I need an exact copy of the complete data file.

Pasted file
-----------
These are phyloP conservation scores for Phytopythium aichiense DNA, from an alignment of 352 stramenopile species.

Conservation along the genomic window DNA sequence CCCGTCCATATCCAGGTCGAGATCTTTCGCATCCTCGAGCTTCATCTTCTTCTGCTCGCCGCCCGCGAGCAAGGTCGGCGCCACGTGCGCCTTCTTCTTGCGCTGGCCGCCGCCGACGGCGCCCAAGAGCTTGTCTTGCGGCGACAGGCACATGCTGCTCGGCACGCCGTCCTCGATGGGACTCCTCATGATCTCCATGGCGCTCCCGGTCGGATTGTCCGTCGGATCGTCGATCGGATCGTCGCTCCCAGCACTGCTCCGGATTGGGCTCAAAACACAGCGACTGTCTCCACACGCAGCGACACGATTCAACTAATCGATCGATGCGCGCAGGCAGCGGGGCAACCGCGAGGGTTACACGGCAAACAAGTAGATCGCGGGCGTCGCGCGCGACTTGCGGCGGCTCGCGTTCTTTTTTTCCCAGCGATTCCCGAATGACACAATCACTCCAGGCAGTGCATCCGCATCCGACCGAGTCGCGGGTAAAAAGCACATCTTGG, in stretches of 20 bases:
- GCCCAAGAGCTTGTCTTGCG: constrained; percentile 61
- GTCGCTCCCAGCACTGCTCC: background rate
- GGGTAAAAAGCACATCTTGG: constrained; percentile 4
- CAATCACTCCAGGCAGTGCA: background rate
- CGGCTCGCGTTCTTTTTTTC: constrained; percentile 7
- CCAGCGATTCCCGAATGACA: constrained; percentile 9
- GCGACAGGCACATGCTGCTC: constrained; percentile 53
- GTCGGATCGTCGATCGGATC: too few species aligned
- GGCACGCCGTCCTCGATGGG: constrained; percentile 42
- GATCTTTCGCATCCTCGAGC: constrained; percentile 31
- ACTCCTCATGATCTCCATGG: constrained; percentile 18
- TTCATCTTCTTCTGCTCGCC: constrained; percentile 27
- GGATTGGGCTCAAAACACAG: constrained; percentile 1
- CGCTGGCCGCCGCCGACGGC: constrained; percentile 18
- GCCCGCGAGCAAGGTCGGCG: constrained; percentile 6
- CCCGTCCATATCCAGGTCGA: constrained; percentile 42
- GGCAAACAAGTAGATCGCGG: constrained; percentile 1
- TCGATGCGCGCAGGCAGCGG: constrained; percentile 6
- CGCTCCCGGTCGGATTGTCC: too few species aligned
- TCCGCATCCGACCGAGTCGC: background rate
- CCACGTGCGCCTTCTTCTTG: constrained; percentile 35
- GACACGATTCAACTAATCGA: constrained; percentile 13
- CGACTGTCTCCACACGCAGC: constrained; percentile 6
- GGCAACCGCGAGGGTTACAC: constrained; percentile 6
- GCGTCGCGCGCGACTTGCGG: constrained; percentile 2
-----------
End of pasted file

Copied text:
These are phyloP conservation scores for Phytopythium aichiense DNA, from an alignment of 352 stramenopile species.

Conservation along the genomic window DNA sequence CCCGTCCATATCCAGGTCGAGATCTTTCGCATCCTCGAGCTTCATCTTCTTCTGCTCGCCGCCCGCGAGCAAGGTCGGCGCCACGTGCGCCTTCTTCTTGCGCTGGCCGCCGCCGACGGCGCCCAAGAGCTTGTCTTGCGGCGACAGGCACATGCTGCTCGGCACGCCGTCCTCGATGGGACTCCTCATGATCTCCATGGCGCTCCCGGTCGGATTGTCCGTCGGATCGTCGATCGGATCGTCGCTCCCAGCACTGCTCCGGATTGGGCTCAAAACACAGCGACTGTCTCCACACGCAGCGACACGATTCAACTAATCGATCGATGCGCGCAGGCAGCGGGGCAACCGCGAGGGTTACACGGCAAACAAGTAGATCGCGGGCGTCGCGCGCGACTTGCGGCGGCTCGCGTTCTTTTTTTCCCAGCGATTCCCGAATGACACAATCACTCCAGGCAGTGCATCCGCATCCGACCGAGTCGCGGGTAAAAAGCACATCTTGG, in stretches of 20 bases:
- GCCCAAGAGCTTGTCTTGCG: constrained; percentile 61
- GTCGCTCCCAGCACTGCTCC: background rate
- GGGTAAAAAGCACATCTTGG: constrained; percentile 4
- CAATCACTCCAGGCAGTGCA: background rate
- CGGCTCGCGTTCTTTTTTTC: constrained; percentile 7
- CCAGCGATTCCCGAATGACA: constrained; percentile 9
- GCGACAGGCACATGCTGCTC: constrained; percentile 53
- GTCGGATCGTCGATCGGATC: too few species aligned
- GGCACGCCGTCCTCGATGGG: constrained; percentile 42
- GATCTTTCGCATCCTCGAGC: constrained; percentile 31
- ACTCCTCATGATCTCCATGG: constrained; percentile 18
- TTCATCTTCTTCTGCTCGCC: constrained; percentile 27
- GGATTGGGCTCAAAACACAG: constrained; percentile 1
- CGCTGGCCGCCGCCGACGGC: constrained; percentile 18
- GCCCGCGAGCAAGGTCGGCG: constrained; percentile 6
- CCCGTCCATATCCAGGTCGA: constrained; percentile 42
- GGCAAACAAGTAGATCGCGG: constrained; percentile 1
- TCGATGCGCGCAGGCAGCGG: constrained; percentile 6
- CGCTCCCGGTCGGATTGTCC: too few species aligned
- TCCGCATCCGACCGAGTCGC: background rate
- CCACGTGCGCCTTCTTCTTG: constrained; percentile 35
- GACACGATTCAACTAATCGA: constrained; percentile 13
- CGACTGTCTCCACACGCAGC: constrained; percentile 6
- GGCAACCGCGAGGGTTACAC: constrained; percentile 6
- GCGTCGCGCGCGACTTGCGG: constrained; percentile 2